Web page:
The Lost Forty

Experience the forest of old at the Chippewa National Forest's "Lost Forty." The original Government Land Survey in 1882 described the land of the Lost Forty as part of Coddington Lake. This mapping error caused the virgin pine of the area to be left behind by loggers at the turn of the century. The Lost Forty is actually 144 acres.


tree tops

From Blackduck, take County Roads 30/13 to Alvwood (about 13 miles), travel north on State Highway 46 for 1/2 mile to County 29. Follow 29 east for about 11 miles to Dora Lake and County 26. Travel 2 miles north on 267 to Forest Road 2240. About 1 1/2 miles west of this intersection you will find a sign for the Lost Forty.


Most of the mature red and white pine is found on the east end of the Lost Forty. These trees are up to 350 years old and between 22 and 48 inches in diameter. In other areas of the Forest, white pine is managed for pulp (paper), lumber, wildlife and aesthetics, and the trees are harvested at about 80 to 150 years. Biologically, pine can live up to 500 years. Most of the aspen growing in the area is about 60 years old and is beginning to deteriorate. Aspen reach its biological old age at about 85 years. Old growth such as the Lost Forty is valuable for wildlife, including bald eagles, a number of hawks and woodpeckers, red squirrels, weasels and numerous other species.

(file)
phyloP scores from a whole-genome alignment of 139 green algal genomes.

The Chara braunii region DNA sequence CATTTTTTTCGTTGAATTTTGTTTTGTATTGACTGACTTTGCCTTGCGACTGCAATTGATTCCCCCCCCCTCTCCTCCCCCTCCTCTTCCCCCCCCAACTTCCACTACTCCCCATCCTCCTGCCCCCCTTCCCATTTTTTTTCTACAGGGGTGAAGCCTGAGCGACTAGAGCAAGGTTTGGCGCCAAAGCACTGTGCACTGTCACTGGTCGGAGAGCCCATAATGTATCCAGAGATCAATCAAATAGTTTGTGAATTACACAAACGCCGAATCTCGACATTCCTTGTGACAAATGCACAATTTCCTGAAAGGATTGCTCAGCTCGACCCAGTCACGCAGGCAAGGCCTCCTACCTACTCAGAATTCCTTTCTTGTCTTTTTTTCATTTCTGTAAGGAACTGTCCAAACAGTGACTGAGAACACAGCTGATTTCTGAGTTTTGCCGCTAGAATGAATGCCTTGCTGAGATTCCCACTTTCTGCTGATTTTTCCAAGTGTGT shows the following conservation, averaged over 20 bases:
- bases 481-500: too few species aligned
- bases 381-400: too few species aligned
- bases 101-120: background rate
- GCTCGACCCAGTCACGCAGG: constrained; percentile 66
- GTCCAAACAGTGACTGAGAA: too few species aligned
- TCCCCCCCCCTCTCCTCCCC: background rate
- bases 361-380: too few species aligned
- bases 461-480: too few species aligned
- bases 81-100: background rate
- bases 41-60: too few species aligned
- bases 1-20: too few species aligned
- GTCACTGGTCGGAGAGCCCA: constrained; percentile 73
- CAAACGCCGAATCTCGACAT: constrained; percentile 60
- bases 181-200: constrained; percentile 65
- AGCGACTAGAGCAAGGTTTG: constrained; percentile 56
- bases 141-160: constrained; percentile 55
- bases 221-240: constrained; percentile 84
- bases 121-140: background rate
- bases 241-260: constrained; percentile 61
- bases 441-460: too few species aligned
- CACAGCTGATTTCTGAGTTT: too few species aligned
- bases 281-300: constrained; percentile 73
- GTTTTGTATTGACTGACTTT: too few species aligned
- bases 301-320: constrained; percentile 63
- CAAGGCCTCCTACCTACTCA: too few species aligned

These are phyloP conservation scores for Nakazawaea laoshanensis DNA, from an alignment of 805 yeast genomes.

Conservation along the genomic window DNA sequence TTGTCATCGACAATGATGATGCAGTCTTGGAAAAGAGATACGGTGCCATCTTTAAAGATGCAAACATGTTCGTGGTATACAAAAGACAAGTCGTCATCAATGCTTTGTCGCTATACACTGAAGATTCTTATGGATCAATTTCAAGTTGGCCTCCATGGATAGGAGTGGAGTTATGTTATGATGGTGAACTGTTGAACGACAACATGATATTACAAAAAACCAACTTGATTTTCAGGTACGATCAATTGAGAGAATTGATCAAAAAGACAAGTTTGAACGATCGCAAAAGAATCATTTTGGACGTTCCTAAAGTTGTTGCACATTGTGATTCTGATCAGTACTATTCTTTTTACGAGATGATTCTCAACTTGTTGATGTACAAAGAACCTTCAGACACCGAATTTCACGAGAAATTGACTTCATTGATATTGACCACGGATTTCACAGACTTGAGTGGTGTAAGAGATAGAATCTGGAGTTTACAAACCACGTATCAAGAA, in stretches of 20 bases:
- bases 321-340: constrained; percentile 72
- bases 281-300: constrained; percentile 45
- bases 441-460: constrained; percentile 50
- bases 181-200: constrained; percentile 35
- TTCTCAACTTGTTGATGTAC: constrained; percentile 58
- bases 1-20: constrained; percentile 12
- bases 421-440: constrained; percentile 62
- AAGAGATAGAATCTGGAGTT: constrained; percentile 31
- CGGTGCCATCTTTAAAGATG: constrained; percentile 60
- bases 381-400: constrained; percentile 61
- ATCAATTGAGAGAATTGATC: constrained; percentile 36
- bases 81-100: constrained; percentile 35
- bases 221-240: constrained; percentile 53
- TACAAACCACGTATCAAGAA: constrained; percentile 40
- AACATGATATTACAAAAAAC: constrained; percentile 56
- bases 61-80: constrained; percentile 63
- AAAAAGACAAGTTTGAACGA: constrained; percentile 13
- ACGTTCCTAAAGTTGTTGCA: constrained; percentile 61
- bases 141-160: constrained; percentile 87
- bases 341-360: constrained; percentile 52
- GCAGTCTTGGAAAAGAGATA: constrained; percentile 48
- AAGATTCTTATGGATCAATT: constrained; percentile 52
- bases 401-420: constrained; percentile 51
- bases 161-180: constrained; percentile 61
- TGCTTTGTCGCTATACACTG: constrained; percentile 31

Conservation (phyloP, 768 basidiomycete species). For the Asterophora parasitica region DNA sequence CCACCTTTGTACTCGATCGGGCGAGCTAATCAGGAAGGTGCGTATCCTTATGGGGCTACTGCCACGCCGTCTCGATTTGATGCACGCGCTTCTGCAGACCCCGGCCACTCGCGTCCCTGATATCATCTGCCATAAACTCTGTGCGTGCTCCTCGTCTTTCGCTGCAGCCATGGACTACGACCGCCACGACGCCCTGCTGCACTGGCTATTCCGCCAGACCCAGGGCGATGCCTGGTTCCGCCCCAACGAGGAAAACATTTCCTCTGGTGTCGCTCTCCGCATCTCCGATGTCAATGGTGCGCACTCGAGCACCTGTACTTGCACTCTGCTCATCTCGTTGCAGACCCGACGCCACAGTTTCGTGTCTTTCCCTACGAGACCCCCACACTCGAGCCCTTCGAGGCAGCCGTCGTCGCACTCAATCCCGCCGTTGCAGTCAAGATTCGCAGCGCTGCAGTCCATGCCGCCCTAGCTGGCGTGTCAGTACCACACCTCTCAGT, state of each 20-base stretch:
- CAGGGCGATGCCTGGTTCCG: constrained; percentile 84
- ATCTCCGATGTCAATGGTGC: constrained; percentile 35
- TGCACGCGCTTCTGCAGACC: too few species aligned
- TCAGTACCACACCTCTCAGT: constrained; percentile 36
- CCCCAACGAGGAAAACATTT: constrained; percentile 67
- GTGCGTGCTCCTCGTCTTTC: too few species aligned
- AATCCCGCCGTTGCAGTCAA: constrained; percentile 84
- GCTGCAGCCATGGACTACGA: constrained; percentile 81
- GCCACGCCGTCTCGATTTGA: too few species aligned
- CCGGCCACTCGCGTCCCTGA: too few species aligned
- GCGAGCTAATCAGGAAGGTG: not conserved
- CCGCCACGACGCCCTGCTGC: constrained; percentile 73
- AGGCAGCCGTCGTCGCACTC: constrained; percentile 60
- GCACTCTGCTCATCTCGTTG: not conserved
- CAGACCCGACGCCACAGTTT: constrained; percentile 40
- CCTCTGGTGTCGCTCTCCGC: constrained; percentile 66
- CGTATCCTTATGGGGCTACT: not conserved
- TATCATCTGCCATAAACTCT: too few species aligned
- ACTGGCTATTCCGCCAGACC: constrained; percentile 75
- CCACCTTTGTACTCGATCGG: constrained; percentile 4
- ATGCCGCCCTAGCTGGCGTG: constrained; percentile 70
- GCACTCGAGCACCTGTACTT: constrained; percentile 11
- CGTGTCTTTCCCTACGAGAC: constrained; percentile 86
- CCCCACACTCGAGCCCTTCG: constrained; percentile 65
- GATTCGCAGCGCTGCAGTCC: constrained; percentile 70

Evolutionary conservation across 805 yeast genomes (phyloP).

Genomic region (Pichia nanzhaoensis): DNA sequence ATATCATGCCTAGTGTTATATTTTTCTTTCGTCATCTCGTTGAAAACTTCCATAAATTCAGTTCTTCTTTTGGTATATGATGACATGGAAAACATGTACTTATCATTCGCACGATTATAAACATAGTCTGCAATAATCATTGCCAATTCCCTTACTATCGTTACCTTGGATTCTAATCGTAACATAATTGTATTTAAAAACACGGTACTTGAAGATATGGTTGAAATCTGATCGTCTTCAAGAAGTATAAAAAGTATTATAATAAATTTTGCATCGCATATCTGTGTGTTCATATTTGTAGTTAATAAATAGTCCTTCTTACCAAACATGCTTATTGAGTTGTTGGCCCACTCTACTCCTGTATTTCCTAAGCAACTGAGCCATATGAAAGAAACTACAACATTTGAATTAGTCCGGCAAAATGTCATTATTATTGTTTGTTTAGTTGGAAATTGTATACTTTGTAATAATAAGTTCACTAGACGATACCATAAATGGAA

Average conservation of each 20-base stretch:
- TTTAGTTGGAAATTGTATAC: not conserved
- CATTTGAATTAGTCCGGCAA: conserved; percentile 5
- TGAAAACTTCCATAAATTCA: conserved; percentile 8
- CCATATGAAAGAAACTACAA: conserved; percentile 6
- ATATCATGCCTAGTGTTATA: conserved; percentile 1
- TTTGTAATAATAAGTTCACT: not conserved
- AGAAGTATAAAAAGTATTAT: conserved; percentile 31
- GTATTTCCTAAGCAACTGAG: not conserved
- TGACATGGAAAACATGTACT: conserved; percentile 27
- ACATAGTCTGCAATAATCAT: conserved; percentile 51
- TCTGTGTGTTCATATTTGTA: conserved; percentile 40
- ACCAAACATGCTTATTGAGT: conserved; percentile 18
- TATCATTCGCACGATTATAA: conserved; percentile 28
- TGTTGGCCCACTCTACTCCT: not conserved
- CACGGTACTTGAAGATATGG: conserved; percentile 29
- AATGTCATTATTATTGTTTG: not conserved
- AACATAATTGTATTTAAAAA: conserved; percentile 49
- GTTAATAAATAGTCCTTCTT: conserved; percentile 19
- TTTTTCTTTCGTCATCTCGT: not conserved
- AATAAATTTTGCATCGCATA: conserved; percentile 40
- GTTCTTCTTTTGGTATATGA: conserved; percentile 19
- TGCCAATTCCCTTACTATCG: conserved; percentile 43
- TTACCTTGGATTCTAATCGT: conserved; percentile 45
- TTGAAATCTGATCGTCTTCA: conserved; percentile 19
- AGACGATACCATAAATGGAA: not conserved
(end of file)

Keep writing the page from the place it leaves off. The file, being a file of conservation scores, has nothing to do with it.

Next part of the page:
The Lost Forty is considered a unique area in the Chippewa National Forest and will be managed to maintain its old growth character.


A one-mile self-guided trail winds its way through the majestic pines of the Lost Forty.

Carry-in boat access is located on the north side of Coddington Lake. The lake offers northern pike fishing, mallard and wood duck hunting and wild ricing.

You may camp anywhere on National Forest System Land, but if you prefer a developed campground, Noma Lake Campground is located just 5 miles east and 2 miles north of Wirt on County 31.

Information drawn from the © US Forest Service

Links of Interest

Chippewa National Forest

Chippewa Forest